Color Selection—Economics

Editor’s note: This article is an edited excerpt from a chapter of the book Coloring the Cosmetic World: Using Pigments in Decorative Cosmetic Formulations (Alluredbooks, 2012). All rights reserved.

  • With the number of beauty and cosmetic companies on the rise, the marketplace has become more competitive, meaning companies need to think economically about every decision.
  • The cost of color cosmetic ingredients falls into this need for economic decisions, and there are essential elements that brands need to know in order to make the right—and most economic—color choice.

If this had been written 25 years ago, the overarching subject of color selection would have had only three elements: regulations, stability and aesthetics. A fourth element, concerning economics, would not have come into play because, at that time, there were far fewer cosmetic companies in the market than are presently there, meaning less competition and therefore little concern about the cost of ingredients and packaging. Furthermore, the vast majority of global cosmetic manufacturing was in the United States and Europe, which placed most of the manufacturers on a level economic playing field.

Today, there are many more cosmetic companies, both in the more traditional Western markets and the burgeoning Eastern and Asian markets, and there is also now a huge manufacturing base in Asia, particularly in China and Taiwan, resulting in a much more cost-sensitive environment in which companies must operate. So, in today’s competitive marketplace, it is essential for [brand owners and product developers] to consider the most economical way to reach the color point desired for each shade in a decorative cosmetic product line.

Dye Content

The cost of manufacturing pigments is no different than the costs to manufacture other chemical substances, divided into two parts: raw material costs and conversion costs. Raw materials are comprised of the major intermediates used in the manufacturing process, the substrates necessary in laking and any other minor chemical materials needed to set the process conditions and facilitate the chemical reactions. The intermediates account for the majority of raw material costs, often up to 85% of the total. Conversion costs include, but are not strictly limited to, labor, utilities, equipment depreciation, supplies and packaging materials.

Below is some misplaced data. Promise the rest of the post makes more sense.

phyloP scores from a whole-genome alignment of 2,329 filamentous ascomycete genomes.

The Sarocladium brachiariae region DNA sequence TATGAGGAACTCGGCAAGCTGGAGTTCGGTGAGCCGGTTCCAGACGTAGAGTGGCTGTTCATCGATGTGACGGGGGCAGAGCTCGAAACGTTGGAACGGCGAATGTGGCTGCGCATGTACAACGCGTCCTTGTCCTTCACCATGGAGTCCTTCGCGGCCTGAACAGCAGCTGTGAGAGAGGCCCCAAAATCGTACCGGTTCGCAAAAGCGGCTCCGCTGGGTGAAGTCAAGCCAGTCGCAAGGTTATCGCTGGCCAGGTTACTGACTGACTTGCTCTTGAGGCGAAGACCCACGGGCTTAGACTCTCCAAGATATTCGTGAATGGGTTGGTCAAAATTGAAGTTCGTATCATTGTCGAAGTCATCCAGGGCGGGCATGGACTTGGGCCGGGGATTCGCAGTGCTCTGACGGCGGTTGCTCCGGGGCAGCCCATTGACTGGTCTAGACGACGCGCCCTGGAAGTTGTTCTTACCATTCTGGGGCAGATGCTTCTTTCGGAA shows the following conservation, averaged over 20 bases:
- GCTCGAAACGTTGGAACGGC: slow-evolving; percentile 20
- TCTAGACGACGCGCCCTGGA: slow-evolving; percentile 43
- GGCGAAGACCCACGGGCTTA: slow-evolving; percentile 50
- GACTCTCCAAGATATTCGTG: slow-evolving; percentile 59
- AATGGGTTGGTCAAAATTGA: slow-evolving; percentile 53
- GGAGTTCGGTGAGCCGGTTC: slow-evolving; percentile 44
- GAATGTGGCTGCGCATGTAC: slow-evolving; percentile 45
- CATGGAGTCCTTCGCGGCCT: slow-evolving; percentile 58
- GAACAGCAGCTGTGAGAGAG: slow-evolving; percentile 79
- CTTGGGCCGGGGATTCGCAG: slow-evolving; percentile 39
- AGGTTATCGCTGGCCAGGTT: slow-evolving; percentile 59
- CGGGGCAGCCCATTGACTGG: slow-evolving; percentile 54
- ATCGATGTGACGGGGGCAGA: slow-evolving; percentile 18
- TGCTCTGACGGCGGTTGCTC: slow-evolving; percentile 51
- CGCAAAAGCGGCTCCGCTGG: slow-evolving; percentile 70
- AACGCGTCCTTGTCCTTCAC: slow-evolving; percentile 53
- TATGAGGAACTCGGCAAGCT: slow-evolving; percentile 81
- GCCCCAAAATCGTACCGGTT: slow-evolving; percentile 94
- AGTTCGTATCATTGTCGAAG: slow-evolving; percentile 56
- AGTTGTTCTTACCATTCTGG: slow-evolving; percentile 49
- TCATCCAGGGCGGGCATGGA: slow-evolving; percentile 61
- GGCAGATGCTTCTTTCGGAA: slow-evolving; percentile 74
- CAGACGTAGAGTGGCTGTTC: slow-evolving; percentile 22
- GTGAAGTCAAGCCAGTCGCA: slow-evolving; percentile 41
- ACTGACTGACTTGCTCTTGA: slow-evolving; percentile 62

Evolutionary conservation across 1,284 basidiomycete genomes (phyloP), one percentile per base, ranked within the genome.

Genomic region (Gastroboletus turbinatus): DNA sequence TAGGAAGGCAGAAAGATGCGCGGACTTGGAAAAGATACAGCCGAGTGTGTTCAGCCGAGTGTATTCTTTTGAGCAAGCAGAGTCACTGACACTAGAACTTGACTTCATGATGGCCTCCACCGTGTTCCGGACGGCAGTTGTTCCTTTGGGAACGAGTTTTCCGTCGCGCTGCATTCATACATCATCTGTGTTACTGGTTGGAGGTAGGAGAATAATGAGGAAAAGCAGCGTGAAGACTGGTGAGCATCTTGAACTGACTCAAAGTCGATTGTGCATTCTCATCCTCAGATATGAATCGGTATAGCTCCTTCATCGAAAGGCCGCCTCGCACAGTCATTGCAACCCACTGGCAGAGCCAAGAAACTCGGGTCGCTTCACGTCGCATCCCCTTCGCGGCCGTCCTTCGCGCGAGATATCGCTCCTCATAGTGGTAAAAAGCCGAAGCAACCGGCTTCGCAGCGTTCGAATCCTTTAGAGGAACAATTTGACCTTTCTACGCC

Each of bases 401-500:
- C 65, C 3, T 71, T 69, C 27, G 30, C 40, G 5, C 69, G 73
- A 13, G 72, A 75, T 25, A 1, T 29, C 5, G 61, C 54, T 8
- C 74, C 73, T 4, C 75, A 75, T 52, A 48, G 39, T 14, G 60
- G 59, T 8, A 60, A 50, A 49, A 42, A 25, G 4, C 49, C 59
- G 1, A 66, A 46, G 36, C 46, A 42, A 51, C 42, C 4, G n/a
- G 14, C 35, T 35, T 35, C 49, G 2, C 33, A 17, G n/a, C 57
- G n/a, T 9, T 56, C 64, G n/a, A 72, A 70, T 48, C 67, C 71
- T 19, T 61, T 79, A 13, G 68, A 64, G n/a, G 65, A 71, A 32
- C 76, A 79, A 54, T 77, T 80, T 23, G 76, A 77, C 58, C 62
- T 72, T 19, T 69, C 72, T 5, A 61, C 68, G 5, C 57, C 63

Organic colors are available in a very wide range of dye contents, starting from as low as 10% for lakes and going as high as 98% in the case of primary colors. The conversion cost to make these colors is constant across the range of dye contents—in other words, the labor, utilities, supplies and packaging do not vary as the dye content changes. The dye is the most expensive component of the color additive, so the higher it is in a particular product, the more expensive that product will be. But—and it’s a big BUT—the cost increase is not directly proportional to the increase in dye content because the conversion cost remains constant as the dye content increases.

The lesson in all of this is that higher dye content lakes are much better money values than lower dye content lakes, as their increase in intensity is far greater than the higher cost per kilogram paid for them.